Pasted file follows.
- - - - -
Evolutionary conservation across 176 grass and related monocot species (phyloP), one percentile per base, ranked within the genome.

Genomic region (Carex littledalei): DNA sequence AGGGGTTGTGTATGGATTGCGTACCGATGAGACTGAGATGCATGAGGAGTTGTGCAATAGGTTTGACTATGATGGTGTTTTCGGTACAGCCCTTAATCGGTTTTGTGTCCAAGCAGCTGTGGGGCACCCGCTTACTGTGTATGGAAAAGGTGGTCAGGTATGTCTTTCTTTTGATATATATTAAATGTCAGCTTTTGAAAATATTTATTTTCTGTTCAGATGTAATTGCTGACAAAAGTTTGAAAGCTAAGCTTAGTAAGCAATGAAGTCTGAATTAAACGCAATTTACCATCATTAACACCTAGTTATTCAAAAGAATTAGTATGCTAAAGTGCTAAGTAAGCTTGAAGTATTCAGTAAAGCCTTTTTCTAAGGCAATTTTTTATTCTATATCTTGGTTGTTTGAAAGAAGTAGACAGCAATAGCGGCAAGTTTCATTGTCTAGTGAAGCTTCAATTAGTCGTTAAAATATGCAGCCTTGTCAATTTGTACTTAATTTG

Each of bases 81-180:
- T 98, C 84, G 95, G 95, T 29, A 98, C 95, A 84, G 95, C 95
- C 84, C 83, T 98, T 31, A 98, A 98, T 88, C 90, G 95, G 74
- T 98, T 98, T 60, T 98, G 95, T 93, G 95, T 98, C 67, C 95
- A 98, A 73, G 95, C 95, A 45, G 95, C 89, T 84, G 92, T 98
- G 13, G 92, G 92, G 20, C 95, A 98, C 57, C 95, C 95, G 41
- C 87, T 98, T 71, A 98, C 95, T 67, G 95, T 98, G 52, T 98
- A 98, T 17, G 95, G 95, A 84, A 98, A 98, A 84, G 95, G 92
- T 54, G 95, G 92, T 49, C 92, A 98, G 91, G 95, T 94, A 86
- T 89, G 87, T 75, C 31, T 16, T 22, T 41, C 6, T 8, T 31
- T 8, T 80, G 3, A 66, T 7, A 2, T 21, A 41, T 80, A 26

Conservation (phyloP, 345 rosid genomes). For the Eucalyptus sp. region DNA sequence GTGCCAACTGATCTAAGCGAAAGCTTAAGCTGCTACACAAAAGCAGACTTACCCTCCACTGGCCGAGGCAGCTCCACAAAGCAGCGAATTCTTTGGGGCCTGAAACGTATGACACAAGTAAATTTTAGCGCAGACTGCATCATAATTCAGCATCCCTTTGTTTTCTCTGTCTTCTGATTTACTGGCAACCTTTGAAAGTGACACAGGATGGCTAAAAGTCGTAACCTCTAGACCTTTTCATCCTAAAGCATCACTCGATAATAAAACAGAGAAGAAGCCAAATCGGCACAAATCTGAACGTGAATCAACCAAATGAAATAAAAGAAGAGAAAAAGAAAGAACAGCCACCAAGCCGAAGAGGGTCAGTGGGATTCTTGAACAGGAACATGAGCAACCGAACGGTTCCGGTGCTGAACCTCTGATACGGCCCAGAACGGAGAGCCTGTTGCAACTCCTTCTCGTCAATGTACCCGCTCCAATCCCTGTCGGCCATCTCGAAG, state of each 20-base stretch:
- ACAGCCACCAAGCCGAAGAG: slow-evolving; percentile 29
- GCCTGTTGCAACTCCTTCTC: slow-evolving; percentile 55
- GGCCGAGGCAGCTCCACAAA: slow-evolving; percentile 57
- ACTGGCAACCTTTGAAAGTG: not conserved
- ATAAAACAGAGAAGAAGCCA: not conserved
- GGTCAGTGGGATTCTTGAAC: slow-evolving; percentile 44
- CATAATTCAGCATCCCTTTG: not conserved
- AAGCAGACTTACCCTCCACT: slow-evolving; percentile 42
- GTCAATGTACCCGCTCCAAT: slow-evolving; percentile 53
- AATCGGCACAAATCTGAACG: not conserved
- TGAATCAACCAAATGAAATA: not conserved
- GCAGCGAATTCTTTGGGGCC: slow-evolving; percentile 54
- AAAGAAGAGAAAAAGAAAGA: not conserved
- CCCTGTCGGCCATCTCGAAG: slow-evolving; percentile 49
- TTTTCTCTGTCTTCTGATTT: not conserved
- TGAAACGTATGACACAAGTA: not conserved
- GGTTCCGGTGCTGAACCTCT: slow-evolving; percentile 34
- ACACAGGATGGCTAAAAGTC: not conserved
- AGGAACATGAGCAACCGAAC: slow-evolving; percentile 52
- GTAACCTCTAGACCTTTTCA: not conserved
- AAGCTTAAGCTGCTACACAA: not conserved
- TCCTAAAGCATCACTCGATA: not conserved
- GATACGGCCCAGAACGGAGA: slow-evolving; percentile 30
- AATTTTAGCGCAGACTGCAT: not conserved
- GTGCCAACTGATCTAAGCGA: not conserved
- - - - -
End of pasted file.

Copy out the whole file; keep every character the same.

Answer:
Evolutionary conservation across 176 grass and related monocot species (phyloP), one percentile per base, ranked within the genome.

Genomic region (Carex littledalei): DNA sequence AGGGGTTGTGTATGGATTGCGTACCGATGAGACTGAGATGCATGAGGAGTTGTGCAATAGGTTTGACTATGATGGTGTTTTCGGTACAGCCCTTAATCGGTTTTGTGTCCAAGCAGCTGTGGGGCACCCGCTTACTGTGTATGGAAAAGGTGGTCAGGTATGTCTTTCTTTTGATATATATTAAATGTCAGCTTTTGAAAATATTTATTTTCTGTTCAGATGTAATTGCTGACAAAAGTTTGAAAGCTAAGCTTAGTAAGCAATGAAGTCTGAATTAAACGCAATTTACCATCATTAACACCTAGTTATTCAAAAGAATTAGTATGCTAAAGTGCTAAGTAAGCTTGAAGTATTCAGTAAAGCCTTTTTCTAAGGCAATTTTTTATTCTATATCTTGGTTGTTTGAAAGAAGTAGACAGCAATAGCGGCAAGTTTCATTGTCTAGTGAAGCTTCAATTAGTCGTTAAAATATGCAGCCTTGTCAATTTGTACTTAATTTG

Each of bases 81-180:
- T 98, C 84, G 95, G 95, T 29, A 98, C 95, A 84, G 95, C 95
- C 84, C 83, T 98, T 31, A 98, A 98, T 88, C 90, G 95, G 74
- T 98, T 98, T 60, T 98, G 95, T 93, G 95, T 98, C 67, C 95
- A 98, A 73, G 95, C 95, A 45, G 95, C 89, T 84, G 92, T 98
- G 13, G 92, G 92, G 20, C 95, A 98, C 57, C 95, C 95, G 41
- C 87, T 98, T 71, A 98, C 95, T 67, G 95, T 98, G 52, T 98
- A 98, T 17, G 95, G 95, A 84, A 98, A 98, A 84, G 95, G 92
- T 54, G 95, G 92, T 49, C 92, A 98, G 91, G 95, T 94, A 86
- T 89, G 87, T 75, C 31, T 16, T 22, T 41, C 6, T 8, T 31
- T 8, T 80, G 3, A 66, T 7, A 2, T 21, A 41, T 80, A 26

Conservation (phyloP, 345 rosid genomes). For the Eucalyptus sp. region DNA sequence GTGCCAACTGATCTAAGCGAAAGCTTAAGCTGCTACACAAAAGCAGACTTACCCTCCACTGGCCGAGGCAGCTCCACAAAGCAGCGAATTCTTTGGGGCCTGAAACGTATGACACAAGTAAATTTTAGCGCAGACTGCATCATAATTCAGCATCCCTTTGTTTTCTCTGTCTTCTGATTTACTGGCAACCTTTGAAAGTGACACAGGATGGCTAAAAGTCGTAACCTCTAGACCTTTTCATCCTAAAGCATCACTCGATAATAAAACAGAGAAGAAGCCAAATCGGCACAAATCTGAACGTGAATCAACCAAATGAAATAAAAGAAGAGAAAAAGAAAGAACAGCCACCAAGCCGAAGAGGGTCAGTGGGATTCTTGAACAGGAACATGAGCAACCGAACGGTTCCGGTGCTGAACCTCTGATACGGCCCAGAACGGAGAGCCTGTTGCAACTCCTTCTCGTCAATGTACCCGCTCCAATCCCTGTCGGCCATCTCGAAG, state of each 20-base stretch:
- ACAGCCACCAAGCCGAAGAG: slow-evolving; percentile 29
- GCCTGTTGCAACTCCTTCTC: slow-evolving; percentile 55
- GGCCGAGGCAGCTCCACAAA: slow-evolving; percentile 57
- ACTGGCAACCTTTGAAAGTG: not conserved
- ATAAAACAGAGAAGAAGCCA: not conserved
- GGTCAGTGGGATTCTTGAAC: slow-evolving; percentile 44
- CATAATTCAGCATCCCTTTG: not conserved
- AAGCAGACTTACCCTCCACT: slow-evolving; percentile 42
- GTCAATGTACCCGCTCCAAT: slow-evolving; percentile 53
- AATCGGCACAAATCTGAACG: not conserved
- TGAATCAACCAAATGAAATA: not conserved
- GCAGCGAATTCTTTGGGGCC: slow-evolving; percentile 54
- AAAGAAGAGAAAAAGAAAGA: not conserved
- CCCTGTCGGCCATCTCGAAG: slow-evolving; percentile 49
- TTTTCTCTGTCTTCTGATTT: not conserved
- TGAAACGTATGACACAAGTA: not conserved
- GGTTCCGGTGCTGAACCTCT: slow-evolving; percentile 34
- ACACAGGATGGCTAAAAGTC: not conserved
- AGGAACATGAGCAACCGAAC: slow-evolving; percentile 52
- GTAACCTCTAGACCTTTTCA: not conserved
- AAGCTTAAGCTGCTACACAA: not conserved
- TCCTAAAGCATCACTCGATA: not conserved
- GATACGGCCCAGAACGGAGA: slow-evolving; percentile 30
- AATTTTAGCGCAGACTGCAT: not conserved
- GTGCCAACTGATCTAAGCGA: not conserved